Background: Calcific tendinitis of the shoulder has a tendon involvement that could evolve to rotator cuff tear and shoulder osteoarthritis. This study aimed to evaluate the prevalence of glenohumeral osteoarthritis and rotator cuff tears in patients affected by calcific tendinitis at a minimum follow-up of 10 years after diagnosis. Methods: Patients diagnosed with calcific tendinitis of the shoulder with a minimum follow-up of 10 years were contacted and invited for a clinical and radiological evaluation. Information on the demographics, affected and dominant side, bilateral shoulder pain, type of treatment, habits, systemic or musculoskeletal diseases, reoperation of the index shoulder, and subjective satisfaction was collected. The clinical evaluation was performed using Constant–Murley score (CMS), American Shoulder and Elbow Surgeons Score (ASES), and numerical rating scale (NRS); isometric strength in forwarding flexion and abduction was also measured. Each patient also underwent an ultrasound examination to evaluate rotator cuff tendon integrity and a shoulder radiograph to evaluate osteoarthritis. Results: Seventy-nine patients were available for a phone interview, and 35 agreed to be examined. The mean age was 58.89 (± 7.9) years at follow-up. The prevalence of glenohumeral osteoarthritis was 17.14% in the study population, with significant progression in 14.29% of the cases, without rotator cuff full-thickness tears. x-Ray examination showed residual calcifications in 31 patients, with a mean diameter of 5.54 mm. In 30 cases, there was a reduction of the diameter; in 4 cases, the calcification increased in size; and in 1 case, the size did not change. The mean ASES score was 74.1 (± 22.7) in the group with calcifications larger than 2 mm and 89.4 (± 8.2) in patients with smaller calcifications (p = 0.08) without correlation with the type of treatment performed. Conclusions: Calcific tendinitis is a self-resolving disease without rotator cuff tears at long-term follow-up or degenerative glenohumeral progression.

Long-term evolution of calcific tendinitis of the rotator cuff : clinical and radiological evaluation 10 years after diagnosis / R. Compagnoni, A. Menon, S. Radaelli, F. Lanzani, M.B. Gallazzi, A. Tassi, P.S. Randelli. - In: JOURNAL OF ORTHOPAEDICS AND TRAUMATOLOGY. - ISSN 1590-9921. - 22(2021 Oct 26), pp. 42.1-42.10. [10.1186/s10195-021-00604-9]

Long-term evolution of calcific tendinitis of the rotator cuff : clinical and radiological evaluation 10 years after diagnosis

R. Compagnoni
Primo
;
A. Menon
Secondo
;
F. Lanzani;P.S. Randelli
Ultimo
2021

Abstract

Background: Calcific tendinitis of the shoulder has a tendon involvement that could evolve to rotator cuff tear and shoulder osteoarthritis. This study aimed to evaluate the prevalence of glenohumeral osteoarthritis and rotator cuff tears in patients affected by calcific tendinitis at a minimum follow-up of 10 years after diagnosis. Methods: Patients diagnosed with calcific tendinitis of the shoulder with a minimum follow-up of 10 years were contacted and invited for a clinical and radiological evaluation. Information on the demographics, affected and dominant side, bilateral shoulder pain, type of treatment, habits, systemic or musculoskeletal diseases, reoperation of the index shoulder, and subjective satisfaction was collected. The clinical evaluation was performed using Constant–Murley score (CMS), American Shoulder and Elbow Surgeons Score (ASES), and numerical rating scale (NRS); isometric strength in forwarding flexion and abduction was also measured. Each patient also underwent an ultrasound examination to evaluate rotator cuff tendon integrity and a shoulder radiograph to evaluate osteoarthritis. Results: Seventy-nine patients were available for a phone interview, and 35 agreed to be examined. The mean age was 58.89 (± 7.9) years at follow-up. The prevalence of glenohumeral osteoarthritis was 17.14% in the study population, with significant progression in 14.29% of the cases, without rotator cuff full-thickness tears. x-Ray examination showed residual calcifications in 31 patients, with a mean diameter of 5.54 mm. In 30 cases, there was a reduction of the diameter; in 4 cases, the calcification increased in size; and in 1 case, the size did not change. The mean ASES score was 74.1 (± 22.7) in the group with calcifications larger than 2 mm and 89.4 (± 8.2) in patients with smaller calcifications (p = 0.08) without correlation with the type of treatment performed. Conclusions: Calcific tendinitis is a self-resolving disease without rotator cuff tears at long-term follow-up or degenerative glenohumeral progression.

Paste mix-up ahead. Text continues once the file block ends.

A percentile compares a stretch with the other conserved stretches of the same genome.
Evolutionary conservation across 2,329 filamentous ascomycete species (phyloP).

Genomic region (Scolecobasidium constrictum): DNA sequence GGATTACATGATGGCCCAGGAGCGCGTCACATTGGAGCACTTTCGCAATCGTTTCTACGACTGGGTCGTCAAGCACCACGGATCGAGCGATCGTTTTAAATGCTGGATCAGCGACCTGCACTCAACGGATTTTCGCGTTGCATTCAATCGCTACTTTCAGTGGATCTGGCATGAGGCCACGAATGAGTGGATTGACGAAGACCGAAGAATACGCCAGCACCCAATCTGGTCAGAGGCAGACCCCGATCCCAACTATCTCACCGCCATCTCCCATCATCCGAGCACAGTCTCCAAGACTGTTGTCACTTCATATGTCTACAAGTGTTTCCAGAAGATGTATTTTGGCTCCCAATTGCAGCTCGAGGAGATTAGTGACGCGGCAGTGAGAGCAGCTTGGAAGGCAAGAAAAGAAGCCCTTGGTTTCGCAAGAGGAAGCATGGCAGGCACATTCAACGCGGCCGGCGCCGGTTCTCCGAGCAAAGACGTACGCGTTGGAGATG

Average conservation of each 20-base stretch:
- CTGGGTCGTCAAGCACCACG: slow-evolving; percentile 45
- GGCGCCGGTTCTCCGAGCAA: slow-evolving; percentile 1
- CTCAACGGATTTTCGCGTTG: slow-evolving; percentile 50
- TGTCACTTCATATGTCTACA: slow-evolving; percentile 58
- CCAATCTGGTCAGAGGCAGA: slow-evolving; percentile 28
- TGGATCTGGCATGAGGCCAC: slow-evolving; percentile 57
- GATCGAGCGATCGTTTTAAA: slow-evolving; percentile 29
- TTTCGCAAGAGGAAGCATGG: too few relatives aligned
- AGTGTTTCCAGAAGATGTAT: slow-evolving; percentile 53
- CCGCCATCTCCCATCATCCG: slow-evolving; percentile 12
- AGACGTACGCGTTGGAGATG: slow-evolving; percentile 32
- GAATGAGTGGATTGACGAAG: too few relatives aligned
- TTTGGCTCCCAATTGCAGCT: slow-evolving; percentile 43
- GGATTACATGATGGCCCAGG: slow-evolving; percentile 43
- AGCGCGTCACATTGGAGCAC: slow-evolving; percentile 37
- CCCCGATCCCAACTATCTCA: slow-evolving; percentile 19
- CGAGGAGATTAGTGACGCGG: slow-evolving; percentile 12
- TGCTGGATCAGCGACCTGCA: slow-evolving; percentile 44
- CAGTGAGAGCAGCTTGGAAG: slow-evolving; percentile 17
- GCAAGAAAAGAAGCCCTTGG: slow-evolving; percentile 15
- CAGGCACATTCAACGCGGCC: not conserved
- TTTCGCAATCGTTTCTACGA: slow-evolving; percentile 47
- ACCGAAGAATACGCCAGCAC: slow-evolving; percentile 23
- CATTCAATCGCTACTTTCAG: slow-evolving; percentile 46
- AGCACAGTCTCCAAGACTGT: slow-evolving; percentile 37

arthroscopy; calcific tendinitis; long-term follow-up; rotator cuff; shoulder; arthroscopy; cohort studies; humans; middle aged; rotator cuff; treatment outcome; rotator cuff injuries; tendinopathy
Settore MED/33 - Malattie Apparato Locomotore
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Utilizza questo identificativo per citare o creare un link a questo documento: https://hdl.handle.net/2434/879354
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